Yoga for Movement Disorders, Rebuilding Strength, Balance and Flexibility for Parkinson’s Disease and Dystonia, Renee Le Verrier, BS, RYT, Merit Publishing International, Florida, 2009. The author of this book suffers from Parkinson’s Disease and practices what she preaches. Every pose is prop assisted and the system is explained very clearly. The photos are very clear and the poses are adaptable to more than Parkinson’s. Highly recommended.


My book Writer Wellness, A Writer’s Path to Health and Creativity includes chapters on yoga for writers. Basic poses like Triangle are shown modified in Writer Wellness for use by almost everyone.

Best wishes to you for continued health through movement.

Have you found an interesting way to keep physically active?

Be well, write well.




Joy E. Held is the author of Writer Wellness, A Writer’s Path to Health and Creativity, a college educator, blogger, and yoga/meditation teacher. Her work has appeared in numerous publications including Romance Writers Report, Dance Teacher Now, Yoga Journal, and Woman Engineer Magazine.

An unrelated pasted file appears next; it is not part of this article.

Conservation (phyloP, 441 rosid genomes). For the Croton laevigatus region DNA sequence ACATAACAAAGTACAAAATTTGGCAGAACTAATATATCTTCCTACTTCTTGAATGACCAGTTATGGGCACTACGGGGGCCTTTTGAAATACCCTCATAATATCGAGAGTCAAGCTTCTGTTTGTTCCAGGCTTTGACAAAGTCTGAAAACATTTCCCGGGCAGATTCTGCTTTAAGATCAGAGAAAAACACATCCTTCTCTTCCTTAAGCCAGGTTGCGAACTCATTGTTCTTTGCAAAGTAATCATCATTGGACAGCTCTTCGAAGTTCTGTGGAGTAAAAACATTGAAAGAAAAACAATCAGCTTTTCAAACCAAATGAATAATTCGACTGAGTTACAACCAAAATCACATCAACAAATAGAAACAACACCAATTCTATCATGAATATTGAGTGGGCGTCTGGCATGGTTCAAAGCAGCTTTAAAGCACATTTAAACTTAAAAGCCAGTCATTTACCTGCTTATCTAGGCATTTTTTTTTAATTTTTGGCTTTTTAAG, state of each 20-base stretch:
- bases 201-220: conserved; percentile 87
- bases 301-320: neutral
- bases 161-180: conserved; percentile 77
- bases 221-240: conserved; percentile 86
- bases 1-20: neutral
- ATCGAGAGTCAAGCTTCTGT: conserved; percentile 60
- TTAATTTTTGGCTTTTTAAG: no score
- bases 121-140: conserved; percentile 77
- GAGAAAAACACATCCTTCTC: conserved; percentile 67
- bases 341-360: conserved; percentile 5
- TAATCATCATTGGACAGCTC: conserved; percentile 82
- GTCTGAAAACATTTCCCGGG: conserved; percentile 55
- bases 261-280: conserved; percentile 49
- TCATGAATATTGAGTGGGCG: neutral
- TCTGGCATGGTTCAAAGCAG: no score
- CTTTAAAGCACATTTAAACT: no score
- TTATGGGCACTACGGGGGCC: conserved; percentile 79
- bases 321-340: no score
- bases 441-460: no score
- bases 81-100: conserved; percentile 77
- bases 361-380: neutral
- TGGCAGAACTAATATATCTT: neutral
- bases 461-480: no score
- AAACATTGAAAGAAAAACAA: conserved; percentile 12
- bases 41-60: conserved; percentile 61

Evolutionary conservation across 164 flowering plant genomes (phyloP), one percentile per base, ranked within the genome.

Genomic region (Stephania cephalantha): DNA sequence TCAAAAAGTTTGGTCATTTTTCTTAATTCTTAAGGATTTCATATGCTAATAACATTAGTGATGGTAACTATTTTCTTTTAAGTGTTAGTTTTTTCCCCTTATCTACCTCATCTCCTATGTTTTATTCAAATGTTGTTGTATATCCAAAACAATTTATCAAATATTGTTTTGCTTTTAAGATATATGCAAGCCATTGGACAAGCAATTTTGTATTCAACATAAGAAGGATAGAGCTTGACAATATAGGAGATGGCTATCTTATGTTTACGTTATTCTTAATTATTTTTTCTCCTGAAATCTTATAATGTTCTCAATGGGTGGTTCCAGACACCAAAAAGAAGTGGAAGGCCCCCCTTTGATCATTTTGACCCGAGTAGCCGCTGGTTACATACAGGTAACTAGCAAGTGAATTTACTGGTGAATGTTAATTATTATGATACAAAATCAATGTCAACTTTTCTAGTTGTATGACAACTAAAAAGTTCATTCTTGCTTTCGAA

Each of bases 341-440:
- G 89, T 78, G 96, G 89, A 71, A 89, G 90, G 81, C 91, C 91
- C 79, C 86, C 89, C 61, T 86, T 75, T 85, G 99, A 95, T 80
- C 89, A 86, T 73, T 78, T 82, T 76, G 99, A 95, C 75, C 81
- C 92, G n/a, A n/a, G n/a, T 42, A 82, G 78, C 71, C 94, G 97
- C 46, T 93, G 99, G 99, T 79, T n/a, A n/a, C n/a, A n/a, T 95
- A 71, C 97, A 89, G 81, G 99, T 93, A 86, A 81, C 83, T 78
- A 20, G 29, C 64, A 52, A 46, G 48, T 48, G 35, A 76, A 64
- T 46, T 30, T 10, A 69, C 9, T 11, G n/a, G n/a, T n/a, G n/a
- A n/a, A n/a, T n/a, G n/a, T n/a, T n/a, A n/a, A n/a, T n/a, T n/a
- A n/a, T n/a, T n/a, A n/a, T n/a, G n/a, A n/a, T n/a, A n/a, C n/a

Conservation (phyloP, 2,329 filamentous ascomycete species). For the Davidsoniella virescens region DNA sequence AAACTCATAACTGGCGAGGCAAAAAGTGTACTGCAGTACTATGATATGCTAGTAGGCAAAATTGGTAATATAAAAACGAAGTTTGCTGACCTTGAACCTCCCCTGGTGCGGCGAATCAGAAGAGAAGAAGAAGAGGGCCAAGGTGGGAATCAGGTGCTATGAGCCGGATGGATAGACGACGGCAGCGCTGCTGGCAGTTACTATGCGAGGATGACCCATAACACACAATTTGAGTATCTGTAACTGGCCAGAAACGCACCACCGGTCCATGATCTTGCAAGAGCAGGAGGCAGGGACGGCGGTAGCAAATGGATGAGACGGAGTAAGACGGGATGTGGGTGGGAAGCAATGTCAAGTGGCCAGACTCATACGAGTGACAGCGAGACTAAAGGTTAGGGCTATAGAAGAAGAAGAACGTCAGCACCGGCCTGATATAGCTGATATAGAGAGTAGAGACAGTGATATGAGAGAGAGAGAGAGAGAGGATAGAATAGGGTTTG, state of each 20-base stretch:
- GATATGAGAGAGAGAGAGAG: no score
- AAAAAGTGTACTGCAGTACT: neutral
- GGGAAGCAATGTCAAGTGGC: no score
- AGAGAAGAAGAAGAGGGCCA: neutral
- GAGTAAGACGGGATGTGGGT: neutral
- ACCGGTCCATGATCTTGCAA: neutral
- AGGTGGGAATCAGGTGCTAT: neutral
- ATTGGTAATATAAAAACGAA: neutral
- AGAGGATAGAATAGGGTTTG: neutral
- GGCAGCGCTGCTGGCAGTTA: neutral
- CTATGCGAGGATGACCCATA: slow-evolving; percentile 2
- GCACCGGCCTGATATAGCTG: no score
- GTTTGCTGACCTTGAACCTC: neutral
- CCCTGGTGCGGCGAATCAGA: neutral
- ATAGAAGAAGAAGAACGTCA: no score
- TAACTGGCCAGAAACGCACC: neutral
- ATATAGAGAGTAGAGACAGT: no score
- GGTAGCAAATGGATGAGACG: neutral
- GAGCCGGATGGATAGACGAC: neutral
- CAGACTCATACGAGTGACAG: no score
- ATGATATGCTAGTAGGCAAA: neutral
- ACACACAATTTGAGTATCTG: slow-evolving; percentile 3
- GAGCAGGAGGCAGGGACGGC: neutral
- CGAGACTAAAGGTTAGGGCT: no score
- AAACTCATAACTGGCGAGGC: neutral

Photo: K. Held

Copyright 2018, Joy E. Held

Avoid These Seven Workout Mistakes!


Avoid These Seven Workout Mistakes!

1.No pain, no gain- Listen to your body. Know when it’s had enough. This takes a great deal of practice, however, to know the difference between whining and warning. Better to pull back before something gets hurt.

2.Timing-an erratic workout schedule confuses your body and your brain. Try to exercise close to the same time each day.

3.Not enough exercise-it takes the body and brain up to twenty minutes just to warm-up and be ready to exercise. Devote enough time to your workouts to make them productive.

4.Talking too much- Focus on the workout for the body and don’t complicate things with comments or running conversations. Do focus on breathing.